Tyramine Intolerance vs. Histamine Intolerance

Tyramine intolerance and histamine intolerance have a lot in common and can look similar. So what’s the difference?
histamine

Some time ago, I published an article on tyramine intolerance because so little is known about it. And… because I’m intolerant to tyramines. But tyramine isn’t the only “amine” that causes problems for some people.

Histamine intolerance also exists. Not only that, but the average doctor is more likely to know about histamine intolerance than tyramine intolerance, despite the fact that we’ve known for decades that those who take monoamine oxidase inhibitors (MAOIs) need to restrict their consumption of high-tyramine foods.

Many major medical websites have pages on histamine intolerance now. Believe me, they didn’t exist back in 2011, when I was figuring stuff out.

However, these two things have a lot in common, enough to make it difficult to know which one you have.

So, what’s the difference between histamine intolerance and tyramine intolerance? How do you tell the difference between them? In this article, I’ll offer an overview.

First, let’s start with the basics.

What are Histamine and Tyramine?

Histamine and tyramine are the best known of the “biogenic amines.” This means they’re substances that occur naturally in our food and/or bodies, and whose chemical structure contains an amine group.

Tyramine

Tyramine results from the breakdown of tyrosine, an amino acid. It elevates blood pressure and increases constriction of blood vessels, which can cause hypertensive crisis and/or migraines in susceptible people.

People who take monoamine oxidase inhibitors (MAOIs), a type of antidepressant, have to avoid high-tyramine foods. Why is this? These drugs block the enzyme that breaks down tyramine in the body, monoamine oxidase, allowing tyramine to build up and cause unpleasant and even dangerous symptoms.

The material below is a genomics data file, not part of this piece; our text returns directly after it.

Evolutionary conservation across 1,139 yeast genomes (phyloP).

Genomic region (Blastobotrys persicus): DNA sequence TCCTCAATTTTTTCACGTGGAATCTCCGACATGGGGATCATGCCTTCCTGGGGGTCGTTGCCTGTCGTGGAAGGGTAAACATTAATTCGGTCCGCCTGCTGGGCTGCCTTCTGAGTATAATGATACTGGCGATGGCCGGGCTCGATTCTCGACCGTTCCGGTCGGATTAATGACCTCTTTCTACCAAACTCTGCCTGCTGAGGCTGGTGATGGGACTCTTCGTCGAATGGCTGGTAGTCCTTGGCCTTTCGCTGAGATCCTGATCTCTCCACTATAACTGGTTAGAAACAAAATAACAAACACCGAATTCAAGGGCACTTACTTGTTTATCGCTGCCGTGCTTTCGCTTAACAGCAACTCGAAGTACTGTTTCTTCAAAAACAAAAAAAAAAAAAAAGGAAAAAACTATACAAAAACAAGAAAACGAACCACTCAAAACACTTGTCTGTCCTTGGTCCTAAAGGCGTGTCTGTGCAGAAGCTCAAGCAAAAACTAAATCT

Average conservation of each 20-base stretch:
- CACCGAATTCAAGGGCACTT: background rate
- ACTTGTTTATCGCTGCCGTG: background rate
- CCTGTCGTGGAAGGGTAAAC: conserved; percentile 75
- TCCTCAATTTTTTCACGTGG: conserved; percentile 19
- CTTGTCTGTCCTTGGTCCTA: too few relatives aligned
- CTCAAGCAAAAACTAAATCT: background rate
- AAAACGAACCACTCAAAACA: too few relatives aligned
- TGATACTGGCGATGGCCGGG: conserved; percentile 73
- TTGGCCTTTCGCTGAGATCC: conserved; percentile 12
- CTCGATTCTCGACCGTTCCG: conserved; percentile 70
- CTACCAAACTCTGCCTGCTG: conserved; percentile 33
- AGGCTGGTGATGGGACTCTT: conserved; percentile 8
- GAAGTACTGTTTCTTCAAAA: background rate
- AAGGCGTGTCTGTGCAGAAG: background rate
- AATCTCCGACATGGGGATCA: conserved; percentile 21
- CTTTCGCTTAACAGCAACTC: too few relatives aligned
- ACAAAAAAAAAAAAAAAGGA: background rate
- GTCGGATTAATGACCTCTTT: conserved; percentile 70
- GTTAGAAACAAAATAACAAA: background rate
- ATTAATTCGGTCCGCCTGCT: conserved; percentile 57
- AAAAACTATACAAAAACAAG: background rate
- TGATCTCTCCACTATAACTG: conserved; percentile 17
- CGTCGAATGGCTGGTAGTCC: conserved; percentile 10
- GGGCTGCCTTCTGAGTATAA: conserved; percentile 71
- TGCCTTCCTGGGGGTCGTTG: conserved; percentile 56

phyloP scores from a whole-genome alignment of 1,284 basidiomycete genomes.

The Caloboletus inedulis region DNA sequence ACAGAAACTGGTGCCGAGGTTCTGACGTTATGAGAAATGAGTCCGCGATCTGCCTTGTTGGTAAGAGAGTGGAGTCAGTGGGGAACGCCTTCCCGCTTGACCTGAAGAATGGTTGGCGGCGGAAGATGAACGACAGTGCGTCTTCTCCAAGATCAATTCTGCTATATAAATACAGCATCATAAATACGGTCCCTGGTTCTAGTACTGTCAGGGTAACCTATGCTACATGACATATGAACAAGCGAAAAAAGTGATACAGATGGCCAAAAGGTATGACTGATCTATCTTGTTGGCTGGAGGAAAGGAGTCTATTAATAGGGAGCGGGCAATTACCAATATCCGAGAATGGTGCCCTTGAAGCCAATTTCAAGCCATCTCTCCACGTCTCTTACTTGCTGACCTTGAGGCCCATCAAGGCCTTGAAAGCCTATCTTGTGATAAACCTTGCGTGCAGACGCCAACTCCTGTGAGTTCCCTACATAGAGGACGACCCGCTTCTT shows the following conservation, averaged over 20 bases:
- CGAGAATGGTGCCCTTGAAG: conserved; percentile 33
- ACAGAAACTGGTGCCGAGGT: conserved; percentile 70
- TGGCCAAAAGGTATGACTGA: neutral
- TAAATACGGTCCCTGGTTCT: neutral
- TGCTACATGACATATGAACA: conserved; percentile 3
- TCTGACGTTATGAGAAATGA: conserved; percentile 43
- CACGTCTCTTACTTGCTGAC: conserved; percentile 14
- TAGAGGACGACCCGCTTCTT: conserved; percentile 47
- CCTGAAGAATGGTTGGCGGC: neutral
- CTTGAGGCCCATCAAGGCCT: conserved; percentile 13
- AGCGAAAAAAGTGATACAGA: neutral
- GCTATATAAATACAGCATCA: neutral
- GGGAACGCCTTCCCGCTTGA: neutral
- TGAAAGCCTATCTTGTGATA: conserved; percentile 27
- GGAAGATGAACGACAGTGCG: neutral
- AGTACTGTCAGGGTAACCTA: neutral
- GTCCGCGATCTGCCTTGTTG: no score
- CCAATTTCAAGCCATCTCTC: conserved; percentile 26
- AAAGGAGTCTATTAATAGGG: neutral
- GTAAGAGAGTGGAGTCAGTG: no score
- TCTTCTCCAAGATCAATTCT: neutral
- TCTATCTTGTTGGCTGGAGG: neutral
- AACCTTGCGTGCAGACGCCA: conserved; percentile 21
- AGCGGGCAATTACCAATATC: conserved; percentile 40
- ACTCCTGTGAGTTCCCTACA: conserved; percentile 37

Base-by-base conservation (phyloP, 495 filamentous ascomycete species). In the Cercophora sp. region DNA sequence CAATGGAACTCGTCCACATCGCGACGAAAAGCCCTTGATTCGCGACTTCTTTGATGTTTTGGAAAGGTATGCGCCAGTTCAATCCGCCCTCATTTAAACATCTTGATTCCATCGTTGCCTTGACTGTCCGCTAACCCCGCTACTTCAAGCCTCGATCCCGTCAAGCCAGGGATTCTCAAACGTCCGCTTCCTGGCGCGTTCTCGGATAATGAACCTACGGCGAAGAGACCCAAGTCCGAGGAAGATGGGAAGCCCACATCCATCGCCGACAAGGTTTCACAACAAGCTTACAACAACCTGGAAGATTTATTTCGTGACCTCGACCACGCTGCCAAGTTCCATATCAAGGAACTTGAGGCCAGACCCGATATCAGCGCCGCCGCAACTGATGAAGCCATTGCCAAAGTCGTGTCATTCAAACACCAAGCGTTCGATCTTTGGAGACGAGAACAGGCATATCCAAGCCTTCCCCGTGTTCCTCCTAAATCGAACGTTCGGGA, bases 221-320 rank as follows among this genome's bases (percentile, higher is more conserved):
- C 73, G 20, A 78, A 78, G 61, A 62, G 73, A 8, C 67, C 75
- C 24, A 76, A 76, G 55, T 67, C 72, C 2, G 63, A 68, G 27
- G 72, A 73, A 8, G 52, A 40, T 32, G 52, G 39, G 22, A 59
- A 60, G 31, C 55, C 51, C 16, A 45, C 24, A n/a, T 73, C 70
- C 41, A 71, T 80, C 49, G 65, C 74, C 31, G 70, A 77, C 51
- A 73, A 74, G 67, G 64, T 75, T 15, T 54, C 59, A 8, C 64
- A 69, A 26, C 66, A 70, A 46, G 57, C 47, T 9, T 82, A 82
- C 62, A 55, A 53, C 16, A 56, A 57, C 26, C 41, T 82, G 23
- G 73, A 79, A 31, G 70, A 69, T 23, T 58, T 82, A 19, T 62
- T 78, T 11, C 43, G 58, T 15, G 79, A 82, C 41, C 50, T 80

However, some people (me included) don’t take MAOIs but still have a difficult time breaking down tyramine, due at least in part to slow enzyme activity. Genes play a role in how efficiently our enzymes work, which is one reason why people tolerate foods (and drugs) differently.

Aged and fermented foods such as cheese, deli meats, kimchi, and beer/wine contain high amounts of tyramine. So do slow-cooked foods or old leftovers.

Histamine

Histamine, on the other hand, results from the breakdown of a different amino acid: histidine.

Aged and fermented foods also contain high amounts of histamine. So do many other foods, such as tomatoes, citrus fruits, eggplant, and spinach, to name a few. Finally, as with tyramine, slow-cooking and leftovers build up histamines.

However, unlike tyramine, which is found in trace amounts in the body, histamine can be found in most of the body’s tissues. It plays an important role in your immune response, and gets released when an allergen or other trigger enters your body, with the goal of fighting off the offender. This is why people with hay fever get symptoms when they breathe in pollen, and why they take antihistamines to help with those symptoms.